Ukraine passes anti-oligarch law

Ukraine passes anti-oligarch law
The Ukraine parliament has notoriously been full of oligarch placemen.
By Cameron Jones in London September 23, 2021

Ukrainian MPs have voted to approve a bill to restrict the influence of oligarchs on Ukrainian political life. The bill forbids oligarchs to make contributions in support of political parties and to participate in large-scale privatisations, and forces them to disclose their assets.

The parliamentary vote demonstrates the belated determination of President Volodymyr Zelensky to take on the country's most powerful businessmen, including his former patron Ihor Kolomoisky.

The overwhelming majority of votes for the bill was given by the presidential party Servant of the People, with 229; other votes came from For the Future, 18; Trust, 15; and Voice, 11. However, 23 MPs from the party Eurosolidarity and 20 from OPZZh were opposed.

The vote came the day after an assassination attempt against one of the president’s top aides, which some people claimed was a warning shot against the  bill.

According to the adopted law, the oligarchs will be named by the National Security and Defence Council at the request of the Cabinet of Ministers, the security service, the national bank, a member of the National Security and Defence Council or the Antimonopoly Committee. The decision of the National Security and Defence Council is put into effect by the president. It enters into force after its official publication.

An oligarch is a person who has significant economic and political weight in public life. An oligarch will be a person who meets at least three of the criteria prescribed by law:

  • participates in political life;

  • has a significant impact on the media;

  • is the ultimate beneficial owner of an entity that holds a monopoly position in the market and maintains or strengthens such a position for a consecutive year;

  • the confirmed value of that person's assets (and business entities of which he is a beneficiary) exceeds UAH2.3bn ($49mn)

The National Security and Defence Council, which in March “identified 13 oligarchs,” will also take care of the register of oligarchs.The register will indicate the data on the oligarch, his assets and the list of politicians in whose work he is involved.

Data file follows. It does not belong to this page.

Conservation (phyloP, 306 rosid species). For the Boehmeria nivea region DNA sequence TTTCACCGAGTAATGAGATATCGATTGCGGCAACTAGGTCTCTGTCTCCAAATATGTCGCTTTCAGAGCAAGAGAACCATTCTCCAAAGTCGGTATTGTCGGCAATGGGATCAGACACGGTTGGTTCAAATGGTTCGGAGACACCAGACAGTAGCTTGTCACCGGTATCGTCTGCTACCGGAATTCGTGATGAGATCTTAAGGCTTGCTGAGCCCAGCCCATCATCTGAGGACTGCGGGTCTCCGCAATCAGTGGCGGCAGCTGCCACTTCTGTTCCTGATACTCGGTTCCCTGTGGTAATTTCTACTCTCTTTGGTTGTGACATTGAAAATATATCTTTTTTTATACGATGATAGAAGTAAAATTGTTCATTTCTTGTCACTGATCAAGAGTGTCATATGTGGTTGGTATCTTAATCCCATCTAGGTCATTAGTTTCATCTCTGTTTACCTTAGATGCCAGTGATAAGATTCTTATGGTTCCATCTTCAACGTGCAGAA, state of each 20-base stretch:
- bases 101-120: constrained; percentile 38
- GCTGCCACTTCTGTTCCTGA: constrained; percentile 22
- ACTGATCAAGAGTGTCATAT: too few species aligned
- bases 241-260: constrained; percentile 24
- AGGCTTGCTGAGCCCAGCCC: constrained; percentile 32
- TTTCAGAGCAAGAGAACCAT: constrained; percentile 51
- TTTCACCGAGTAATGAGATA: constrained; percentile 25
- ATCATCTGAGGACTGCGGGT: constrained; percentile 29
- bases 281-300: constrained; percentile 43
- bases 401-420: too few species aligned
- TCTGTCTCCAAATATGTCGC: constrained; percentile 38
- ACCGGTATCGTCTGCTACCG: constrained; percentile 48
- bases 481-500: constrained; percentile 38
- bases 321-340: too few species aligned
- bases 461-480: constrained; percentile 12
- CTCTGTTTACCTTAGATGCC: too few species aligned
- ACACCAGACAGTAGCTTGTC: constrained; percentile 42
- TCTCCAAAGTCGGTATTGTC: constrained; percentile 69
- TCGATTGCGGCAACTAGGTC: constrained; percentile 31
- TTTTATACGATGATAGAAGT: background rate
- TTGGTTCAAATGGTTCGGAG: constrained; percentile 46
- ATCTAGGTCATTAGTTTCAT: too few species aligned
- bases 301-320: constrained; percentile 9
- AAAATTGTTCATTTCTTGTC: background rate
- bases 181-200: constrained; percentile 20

If a person is on the list of oligarchs, a number of restrictions are applied to him. In particular, it will be forbidden to stand for public office, make contributions in support of political parties and participate in large-scale privatisation. Also, persons from this register will have to submit a declaration of income.

In addition, the law introduces the concept of "declaration of contacts". The oligarchs would be obliged to submit a list of all civil servants they or their representative have been in contact with. At the same time, it will be possible not to file such a declaration if the meeting with the oligarch was on television, in a court hearing, or at events initiated by public authorities. The law also obliges oligarchs to report before a meeting with civil servants that they are included in the Register of Oligarchs.

Relevant requirements are also provided for the submission of a "declaration of contacts". If a person does not file such a declaration, he or she may be held politically or disciplinary liable.

The law shall enter into force on the day following the day of its publication and shall enter into force six months after its entry into force. The law expires 10 years after its entry into force.